Running truly is a beautiful thing on so many levels. For me, the power running has to bring diverse groups of people together for a common goal can’t be matched. The amazing group of friends I’ve met through running continually challenge me, encourage me, support me, and bring a smile to my face no matter how bad they day might have been. I’m especially thankful that the group of friends I run with are so willing to step outside of “normal” and find new and interesting ways to enjoy each others’ company and find new ways to experience the joy of running.
Over the past few years, one of my best friends has organized an adventure race of sorts for our group. She deemed it the “Vardo Amazing Race”, and sent us on a variety of challenges across town, running in between them of course. We were put into teams, usually with folks we didn’t know as well, and we had an absolute blast along the way. Not only was it a fantastic workout, but a great team-builder as well, and something we continue to find ourselves talking about years later. This year, she invited me to help plan the event, and I couldn’t have been more excited!
The full-fledged “amazing race” will take place in the spring, so we decided to plan an entertaining fall event. I was remembering back to my care-free childhood and the wonderful evening games of capture the flag I played with the other children in my neighborhood. It had been quite a while since I had last played, so I figured this was the perfect opportunity. As it so happens, the city of Ames and the Ames Lab were once home to a nuclear reactor, the fuel of which was used in the first nuclear chain reaction or atomic bomb detonation. Research conducted at Ames Lab played a large part in the Manhattan Project, and the teaching reaction was finally decommissioned in 2000. The reactors may be gone, but the sight remains, surrounded by a lushly wooded area in the middle of town, complete with some excellent trails. Obviously, “reactor woods” was the perfect place for a game of capture the flag.
We met everyone on the outskirts of the woods, explained the rules of the game, and went for a warm-up run to show everyone the boundaries for play. Then we broke everyone up into two teams, and sent them off into the woods in opposite directions. They had ten minutes to set up their flag anywhere on their side of the wooded area, and guard it appropriately. After the ten minutes, the game was afoot! It was absolutely hilarious watching both teams strategize, sneaking back and forth into each others’ territory, trying not to get caught along the way.
After about 45 minutes, both teams emerged from the woods with flags in hand, mere minutes apart. Both teams were told that they would not be victorious until the other teams’ flag was in one of our hands. We made the rounds, running up and down the middle of the course, so inevitably, it game down to a bit of luck. The winning team placed the flag in our hands less than a minute before the other team. We sounded the horn and called everyone back. People emerged from the woods, and you would have thought some folks had been lost in the wild for days based on the scrapes on their legs, and the dirt and burrs hitching a ride back with them. It was fantastic!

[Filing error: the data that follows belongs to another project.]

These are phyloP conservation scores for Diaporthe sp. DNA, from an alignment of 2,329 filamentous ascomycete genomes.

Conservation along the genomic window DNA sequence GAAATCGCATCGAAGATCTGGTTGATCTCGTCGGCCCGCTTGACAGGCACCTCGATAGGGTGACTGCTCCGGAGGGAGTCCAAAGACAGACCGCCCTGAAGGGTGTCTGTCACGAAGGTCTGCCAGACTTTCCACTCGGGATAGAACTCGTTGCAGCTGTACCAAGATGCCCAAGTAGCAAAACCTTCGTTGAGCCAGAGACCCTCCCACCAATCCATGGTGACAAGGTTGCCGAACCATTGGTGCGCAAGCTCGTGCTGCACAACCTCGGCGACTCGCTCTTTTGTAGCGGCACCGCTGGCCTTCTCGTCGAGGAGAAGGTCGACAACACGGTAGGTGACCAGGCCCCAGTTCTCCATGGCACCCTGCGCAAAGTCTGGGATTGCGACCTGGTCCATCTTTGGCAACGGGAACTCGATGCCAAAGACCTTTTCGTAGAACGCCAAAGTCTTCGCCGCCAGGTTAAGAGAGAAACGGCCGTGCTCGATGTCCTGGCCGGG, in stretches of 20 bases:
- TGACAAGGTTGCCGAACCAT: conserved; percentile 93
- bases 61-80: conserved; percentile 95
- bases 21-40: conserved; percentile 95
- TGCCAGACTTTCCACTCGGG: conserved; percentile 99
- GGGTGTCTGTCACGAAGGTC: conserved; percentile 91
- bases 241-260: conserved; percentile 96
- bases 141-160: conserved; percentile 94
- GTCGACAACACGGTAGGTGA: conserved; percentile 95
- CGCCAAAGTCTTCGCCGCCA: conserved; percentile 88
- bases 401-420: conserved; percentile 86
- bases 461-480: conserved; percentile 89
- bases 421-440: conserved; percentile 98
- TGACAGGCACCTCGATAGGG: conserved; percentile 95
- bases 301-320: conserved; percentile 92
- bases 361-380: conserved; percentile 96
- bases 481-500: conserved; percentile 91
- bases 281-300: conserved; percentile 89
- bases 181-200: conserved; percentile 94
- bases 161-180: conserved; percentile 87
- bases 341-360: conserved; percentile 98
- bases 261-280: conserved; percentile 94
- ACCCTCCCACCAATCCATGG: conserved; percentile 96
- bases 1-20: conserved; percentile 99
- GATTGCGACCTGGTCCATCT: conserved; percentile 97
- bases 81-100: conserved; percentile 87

At this point, folks may have thought the competition was over. However, we had more in store, in the form of some friendly competitions!
1. First came the mileage totals. Teams were awarded points based on the total number of half miles they had run and recorded on their GPS watches.
2. Next came the push ups. Everyone paired up with a member of the opposite team prior to knowing what they were about to do. We had them face each other, and drop to the ground and start doing push ups. The first person to stop was out, and the other team was awarded a point. Needless to say, we have some competitive spirits in our group!
3. Last, but certainly not least came the food challenge. Previous amazing race events have included strange food challenges, such as consuming random canned goods (labels removed), drinking entire 2-liter bottles of pop as a team, and taking jello shots embedded with raw anchovies. The jello shots are still being talked about years later. However, we upped the stakes this year with 100-year old duck eggs, otherwise known as century eggs, or pidan, and 2-liter bottles of aloe juice!
At this point, you are no doubt asking what on earth is a 100-year old duck egg. Well, imagine peeling a hard-boiled egg to discovery it is black/brown and semi-gelatinous. Now imagine biting into it and being convinced that someone had fed you a handful of rotten fishing bait from the bottom of their bucket. Now you get a sense of the challenge everyone was up against. Eating them was option, but everyone had a chance to earn a point for their team by doing so, and we have some amazing sports in our group! The looks on people’s’ faces were priceless, and the experience is one folks will not soon be forgetting! Not even a nice dark lager could fully remove the taste of rotten fish.
All-in-all, it was a fantastic night, complete with some great trail running, excellent teamwork, and amazing memories. At the end of the night, my only regret was having never played capture the flag in the woods before!